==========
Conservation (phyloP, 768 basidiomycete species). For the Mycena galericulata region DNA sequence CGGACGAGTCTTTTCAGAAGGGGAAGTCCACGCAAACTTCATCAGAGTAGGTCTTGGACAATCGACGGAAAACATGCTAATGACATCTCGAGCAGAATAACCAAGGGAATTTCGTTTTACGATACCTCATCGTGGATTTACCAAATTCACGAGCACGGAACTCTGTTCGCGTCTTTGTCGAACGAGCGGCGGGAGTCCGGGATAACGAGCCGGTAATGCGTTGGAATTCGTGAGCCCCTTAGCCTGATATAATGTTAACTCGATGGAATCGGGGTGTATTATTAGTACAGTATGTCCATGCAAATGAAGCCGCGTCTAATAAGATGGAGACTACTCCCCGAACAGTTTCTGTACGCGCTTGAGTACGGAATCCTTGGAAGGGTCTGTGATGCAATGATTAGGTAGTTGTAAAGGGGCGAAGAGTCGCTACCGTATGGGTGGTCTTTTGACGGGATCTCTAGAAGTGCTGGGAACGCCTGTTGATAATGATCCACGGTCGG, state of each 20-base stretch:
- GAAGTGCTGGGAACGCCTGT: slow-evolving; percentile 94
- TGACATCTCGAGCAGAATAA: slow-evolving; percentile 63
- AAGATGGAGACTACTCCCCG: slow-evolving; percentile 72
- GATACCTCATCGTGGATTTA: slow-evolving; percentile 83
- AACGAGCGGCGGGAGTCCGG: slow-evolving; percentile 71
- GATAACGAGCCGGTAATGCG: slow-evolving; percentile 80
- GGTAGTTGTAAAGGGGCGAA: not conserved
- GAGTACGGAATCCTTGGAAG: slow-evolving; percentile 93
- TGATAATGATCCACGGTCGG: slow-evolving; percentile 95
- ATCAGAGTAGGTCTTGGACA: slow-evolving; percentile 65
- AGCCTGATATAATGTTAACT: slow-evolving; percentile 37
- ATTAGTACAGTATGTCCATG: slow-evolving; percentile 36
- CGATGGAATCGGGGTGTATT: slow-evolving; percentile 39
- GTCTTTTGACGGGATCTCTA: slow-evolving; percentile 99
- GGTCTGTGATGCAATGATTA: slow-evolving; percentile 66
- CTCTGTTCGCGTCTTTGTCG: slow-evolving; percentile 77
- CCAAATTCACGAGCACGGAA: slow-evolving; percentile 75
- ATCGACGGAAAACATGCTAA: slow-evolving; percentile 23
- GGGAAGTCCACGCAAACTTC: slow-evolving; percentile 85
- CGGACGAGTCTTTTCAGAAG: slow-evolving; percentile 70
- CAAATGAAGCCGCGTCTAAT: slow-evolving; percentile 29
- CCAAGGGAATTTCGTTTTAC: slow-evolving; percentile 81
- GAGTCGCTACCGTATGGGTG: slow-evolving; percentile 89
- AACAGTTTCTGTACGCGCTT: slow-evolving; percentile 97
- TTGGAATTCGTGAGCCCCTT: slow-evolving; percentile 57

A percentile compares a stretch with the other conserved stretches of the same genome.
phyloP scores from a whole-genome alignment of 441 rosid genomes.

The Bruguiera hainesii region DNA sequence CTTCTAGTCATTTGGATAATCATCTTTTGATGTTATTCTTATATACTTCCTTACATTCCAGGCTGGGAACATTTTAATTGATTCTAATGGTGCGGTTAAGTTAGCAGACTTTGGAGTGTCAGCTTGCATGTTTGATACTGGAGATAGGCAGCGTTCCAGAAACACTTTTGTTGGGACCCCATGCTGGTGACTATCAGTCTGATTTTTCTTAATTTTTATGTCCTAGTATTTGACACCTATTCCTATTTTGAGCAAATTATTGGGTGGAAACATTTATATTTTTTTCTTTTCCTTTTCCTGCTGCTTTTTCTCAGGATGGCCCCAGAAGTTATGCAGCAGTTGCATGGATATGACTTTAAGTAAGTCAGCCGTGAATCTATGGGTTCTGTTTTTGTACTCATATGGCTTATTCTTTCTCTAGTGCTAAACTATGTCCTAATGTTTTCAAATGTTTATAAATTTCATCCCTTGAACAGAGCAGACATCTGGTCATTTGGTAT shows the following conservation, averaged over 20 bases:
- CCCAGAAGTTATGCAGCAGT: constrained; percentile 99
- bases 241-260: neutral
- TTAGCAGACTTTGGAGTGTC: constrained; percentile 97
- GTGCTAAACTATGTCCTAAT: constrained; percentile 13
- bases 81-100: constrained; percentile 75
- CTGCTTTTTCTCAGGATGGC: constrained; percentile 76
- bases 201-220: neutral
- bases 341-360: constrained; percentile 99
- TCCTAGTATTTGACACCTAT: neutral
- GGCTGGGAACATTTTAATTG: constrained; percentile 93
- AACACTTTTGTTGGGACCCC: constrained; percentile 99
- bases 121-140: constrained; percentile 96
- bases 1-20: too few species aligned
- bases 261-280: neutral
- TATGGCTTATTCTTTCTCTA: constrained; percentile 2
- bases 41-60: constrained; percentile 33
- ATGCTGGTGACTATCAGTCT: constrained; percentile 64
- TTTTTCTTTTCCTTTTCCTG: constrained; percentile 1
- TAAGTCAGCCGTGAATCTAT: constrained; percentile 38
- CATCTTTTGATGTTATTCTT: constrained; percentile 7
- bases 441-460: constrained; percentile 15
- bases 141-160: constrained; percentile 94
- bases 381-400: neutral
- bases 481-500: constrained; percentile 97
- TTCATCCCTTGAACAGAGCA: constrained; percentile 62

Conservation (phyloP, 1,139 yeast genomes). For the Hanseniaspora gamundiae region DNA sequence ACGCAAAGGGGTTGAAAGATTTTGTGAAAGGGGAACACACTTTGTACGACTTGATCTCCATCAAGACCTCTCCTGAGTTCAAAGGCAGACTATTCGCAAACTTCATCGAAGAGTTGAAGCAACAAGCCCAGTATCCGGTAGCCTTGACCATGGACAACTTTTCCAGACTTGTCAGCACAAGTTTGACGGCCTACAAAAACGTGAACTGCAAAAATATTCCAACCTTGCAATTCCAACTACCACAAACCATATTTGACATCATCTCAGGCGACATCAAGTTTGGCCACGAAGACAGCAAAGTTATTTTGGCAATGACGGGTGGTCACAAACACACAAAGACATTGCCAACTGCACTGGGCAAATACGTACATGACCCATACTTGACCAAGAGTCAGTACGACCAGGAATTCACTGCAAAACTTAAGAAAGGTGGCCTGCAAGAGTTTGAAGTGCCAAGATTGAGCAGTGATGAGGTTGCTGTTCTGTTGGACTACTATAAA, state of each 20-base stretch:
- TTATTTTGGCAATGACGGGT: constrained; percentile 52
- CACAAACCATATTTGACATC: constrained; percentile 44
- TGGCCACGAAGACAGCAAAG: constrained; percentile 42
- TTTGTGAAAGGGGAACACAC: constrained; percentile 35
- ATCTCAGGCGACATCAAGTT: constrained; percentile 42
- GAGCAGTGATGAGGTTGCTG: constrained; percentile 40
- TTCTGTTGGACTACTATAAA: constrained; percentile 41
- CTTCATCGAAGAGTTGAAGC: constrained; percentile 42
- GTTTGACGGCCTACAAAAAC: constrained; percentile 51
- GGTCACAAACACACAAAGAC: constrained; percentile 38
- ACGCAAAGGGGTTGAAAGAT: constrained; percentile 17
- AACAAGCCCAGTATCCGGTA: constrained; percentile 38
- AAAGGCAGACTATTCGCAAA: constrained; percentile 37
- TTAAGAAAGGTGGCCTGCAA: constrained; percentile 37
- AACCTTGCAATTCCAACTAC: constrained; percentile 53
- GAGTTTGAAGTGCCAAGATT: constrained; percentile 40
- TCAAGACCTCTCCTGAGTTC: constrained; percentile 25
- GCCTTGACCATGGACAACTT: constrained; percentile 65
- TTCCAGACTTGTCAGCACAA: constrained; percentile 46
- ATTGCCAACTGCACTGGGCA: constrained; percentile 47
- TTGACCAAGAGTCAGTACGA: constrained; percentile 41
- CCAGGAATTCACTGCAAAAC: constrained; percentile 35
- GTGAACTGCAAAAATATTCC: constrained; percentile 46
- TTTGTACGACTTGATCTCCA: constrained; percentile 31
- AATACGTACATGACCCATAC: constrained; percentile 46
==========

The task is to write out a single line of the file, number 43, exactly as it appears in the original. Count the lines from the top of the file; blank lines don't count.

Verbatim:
- bases 261-280: neutral